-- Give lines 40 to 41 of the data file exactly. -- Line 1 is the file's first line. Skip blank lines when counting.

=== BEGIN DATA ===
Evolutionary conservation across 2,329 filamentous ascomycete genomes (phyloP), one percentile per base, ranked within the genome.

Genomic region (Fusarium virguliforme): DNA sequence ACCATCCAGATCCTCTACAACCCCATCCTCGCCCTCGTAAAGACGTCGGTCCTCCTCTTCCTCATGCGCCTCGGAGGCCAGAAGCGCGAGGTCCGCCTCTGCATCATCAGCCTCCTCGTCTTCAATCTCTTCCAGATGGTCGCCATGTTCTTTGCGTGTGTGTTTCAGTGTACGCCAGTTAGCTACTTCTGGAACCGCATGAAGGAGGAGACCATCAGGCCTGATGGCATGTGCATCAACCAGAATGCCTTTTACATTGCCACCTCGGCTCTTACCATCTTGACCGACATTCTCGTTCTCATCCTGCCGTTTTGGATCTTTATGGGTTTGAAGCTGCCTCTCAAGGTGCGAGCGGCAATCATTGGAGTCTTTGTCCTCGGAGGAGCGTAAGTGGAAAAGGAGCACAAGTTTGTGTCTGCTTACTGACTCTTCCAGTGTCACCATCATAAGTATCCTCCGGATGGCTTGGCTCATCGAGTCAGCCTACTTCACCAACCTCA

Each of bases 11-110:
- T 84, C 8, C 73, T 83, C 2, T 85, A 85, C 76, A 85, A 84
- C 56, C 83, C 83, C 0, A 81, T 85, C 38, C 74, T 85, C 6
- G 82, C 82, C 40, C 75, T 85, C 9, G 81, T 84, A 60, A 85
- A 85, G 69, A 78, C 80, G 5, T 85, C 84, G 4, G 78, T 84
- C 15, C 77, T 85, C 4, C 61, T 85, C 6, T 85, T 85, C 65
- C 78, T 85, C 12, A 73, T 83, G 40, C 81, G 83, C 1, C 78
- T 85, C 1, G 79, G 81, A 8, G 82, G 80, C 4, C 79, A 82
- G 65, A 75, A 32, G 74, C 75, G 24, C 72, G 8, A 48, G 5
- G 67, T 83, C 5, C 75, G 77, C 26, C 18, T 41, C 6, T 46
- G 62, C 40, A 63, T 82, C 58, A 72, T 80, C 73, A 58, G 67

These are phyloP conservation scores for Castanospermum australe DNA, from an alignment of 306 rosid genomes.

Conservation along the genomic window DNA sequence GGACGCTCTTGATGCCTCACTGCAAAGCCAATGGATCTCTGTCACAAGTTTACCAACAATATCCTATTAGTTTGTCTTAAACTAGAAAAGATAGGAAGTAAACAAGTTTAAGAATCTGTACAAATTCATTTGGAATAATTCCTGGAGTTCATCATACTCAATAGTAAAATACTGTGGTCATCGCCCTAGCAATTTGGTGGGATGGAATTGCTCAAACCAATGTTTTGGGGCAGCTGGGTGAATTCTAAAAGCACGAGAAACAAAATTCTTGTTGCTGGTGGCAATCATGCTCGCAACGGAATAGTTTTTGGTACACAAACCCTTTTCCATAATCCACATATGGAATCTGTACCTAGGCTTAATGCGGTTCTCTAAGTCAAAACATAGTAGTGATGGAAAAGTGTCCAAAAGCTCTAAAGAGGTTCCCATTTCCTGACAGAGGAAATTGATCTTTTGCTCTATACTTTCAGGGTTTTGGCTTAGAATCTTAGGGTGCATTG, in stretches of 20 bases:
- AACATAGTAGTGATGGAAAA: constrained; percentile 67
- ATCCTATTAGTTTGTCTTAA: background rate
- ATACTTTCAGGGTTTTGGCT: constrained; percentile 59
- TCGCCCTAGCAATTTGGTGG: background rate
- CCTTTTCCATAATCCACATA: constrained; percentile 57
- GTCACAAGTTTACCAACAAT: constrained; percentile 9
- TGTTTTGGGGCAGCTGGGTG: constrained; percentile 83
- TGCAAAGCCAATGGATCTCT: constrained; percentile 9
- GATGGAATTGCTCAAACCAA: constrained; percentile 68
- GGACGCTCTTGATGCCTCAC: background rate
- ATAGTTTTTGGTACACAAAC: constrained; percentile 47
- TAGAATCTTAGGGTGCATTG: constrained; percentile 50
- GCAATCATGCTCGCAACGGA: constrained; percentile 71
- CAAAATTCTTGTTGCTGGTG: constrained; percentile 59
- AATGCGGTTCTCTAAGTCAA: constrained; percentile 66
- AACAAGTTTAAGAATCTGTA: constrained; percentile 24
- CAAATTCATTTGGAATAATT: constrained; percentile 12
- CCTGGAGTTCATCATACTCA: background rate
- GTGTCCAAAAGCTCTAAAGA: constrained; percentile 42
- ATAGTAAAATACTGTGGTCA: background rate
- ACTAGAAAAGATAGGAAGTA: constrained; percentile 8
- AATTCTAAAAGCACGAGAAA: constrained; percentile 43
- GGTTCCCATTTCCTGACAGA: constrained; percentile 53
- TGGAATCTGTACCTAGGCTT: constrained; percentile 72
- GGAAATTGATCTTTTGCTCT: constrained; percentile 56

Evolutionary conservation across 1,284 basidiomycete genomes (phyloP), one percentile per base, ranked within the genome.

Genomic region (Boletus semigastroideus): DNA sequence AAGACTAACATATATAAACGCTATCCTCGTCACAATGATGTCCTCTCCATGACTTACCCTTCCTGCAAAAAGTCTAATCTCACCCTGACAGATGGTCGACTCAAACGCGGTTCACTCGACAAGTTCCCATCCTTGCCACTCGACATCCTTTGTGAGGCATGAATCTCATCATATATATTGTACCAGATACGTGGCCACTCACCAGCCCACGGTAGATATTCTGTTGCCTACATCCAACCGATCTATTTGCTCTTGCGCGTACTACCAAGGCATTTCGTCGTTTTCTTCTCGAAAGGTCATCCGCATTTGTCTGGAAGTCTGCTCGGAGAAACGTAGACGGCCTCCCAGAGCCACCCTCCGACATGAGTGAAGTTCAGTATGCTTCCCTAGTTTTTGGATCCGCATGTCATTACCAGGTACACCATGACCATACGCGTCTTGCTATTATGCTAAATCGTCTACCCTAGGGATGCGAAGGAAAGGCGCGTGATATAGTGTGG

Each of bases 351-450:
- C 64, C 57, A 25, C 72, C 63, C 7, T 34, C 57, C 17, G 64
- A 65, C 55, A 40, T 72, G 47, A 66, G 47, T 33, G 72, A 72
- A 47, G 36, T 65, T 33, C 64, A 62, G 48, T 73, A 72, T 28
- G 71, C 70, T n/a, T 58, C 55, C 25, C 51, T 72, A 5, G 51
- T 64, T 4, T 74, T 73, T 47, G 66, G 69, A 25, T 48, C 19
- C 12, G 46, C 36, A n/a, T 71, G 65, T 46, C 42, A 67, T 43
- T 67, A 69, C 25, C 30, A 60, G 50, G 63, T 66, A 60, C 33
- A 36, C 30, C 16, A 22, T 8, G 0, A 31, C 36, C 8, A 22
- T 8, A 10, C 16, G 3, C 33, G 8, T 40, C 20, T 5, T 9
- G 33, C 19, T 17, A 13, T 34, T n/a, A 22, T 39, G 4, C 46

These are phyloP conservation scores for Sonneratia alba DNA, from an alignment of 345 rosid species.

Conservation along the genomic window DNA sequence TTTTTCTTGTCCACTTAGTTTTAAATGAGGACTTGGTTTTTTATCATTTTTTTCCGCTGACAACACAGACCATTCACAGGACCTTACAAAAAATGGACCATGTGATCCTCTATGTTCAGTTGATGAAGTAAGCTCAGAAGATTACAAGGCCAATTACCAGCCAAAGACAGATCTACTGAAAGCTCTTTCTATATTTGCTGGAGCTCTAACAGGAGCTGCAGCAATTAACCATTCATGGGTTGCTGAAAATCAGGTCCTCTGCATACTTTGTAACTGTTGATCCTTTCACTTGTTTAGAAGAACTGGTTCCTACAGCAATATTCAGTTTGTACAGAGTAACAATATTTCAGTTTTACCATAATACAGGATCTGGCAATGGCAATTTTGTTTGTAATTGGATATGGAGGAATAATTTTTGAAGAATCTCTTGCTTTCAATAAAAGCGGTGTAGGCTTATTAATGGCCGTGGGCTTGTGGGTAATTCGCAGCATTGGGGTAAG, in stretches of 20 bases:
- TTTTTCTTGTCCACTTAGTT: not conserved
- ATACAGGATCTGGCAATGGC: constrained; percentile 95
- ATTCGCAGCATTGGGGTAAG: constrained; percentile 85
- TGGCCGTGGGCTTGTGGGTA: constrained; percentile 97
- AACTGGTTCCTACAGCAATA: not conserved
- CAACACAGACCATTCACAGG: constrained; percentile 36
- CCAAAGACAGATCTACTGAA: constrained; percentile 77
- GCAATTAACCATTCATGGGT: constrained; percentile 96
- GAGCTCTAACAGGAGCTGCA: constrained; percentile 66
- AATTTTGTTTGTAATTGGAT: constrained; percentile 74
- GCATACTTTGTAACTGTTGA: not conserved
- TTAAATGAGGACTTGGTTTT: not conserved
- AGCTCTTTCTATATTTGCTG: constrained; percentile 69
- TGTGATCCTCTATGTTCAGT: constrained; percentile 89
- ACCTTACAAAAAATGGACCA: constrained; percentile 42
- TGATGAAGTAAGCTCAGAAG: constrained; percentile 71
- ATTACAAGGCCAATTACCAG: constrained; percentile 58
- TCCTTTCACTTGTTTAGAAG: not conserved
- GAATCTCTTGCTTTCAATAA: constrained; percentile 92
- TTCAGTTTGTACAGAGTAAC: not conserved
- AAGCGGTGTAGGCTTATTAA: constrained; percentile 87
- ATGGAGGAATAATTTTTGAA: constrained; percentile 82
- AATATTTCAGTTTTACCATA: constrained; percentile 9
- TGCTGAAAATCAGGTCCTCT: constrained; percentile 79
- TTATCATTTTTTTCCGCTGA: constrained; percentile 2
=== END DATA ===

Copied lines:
- GGAAATTGATCTTTTGCTCT: constrained; percentile 56

Evolutionary conservation across 1,284 basidiomycete genomes (phyloP), one percentile per base, ranked within the genome.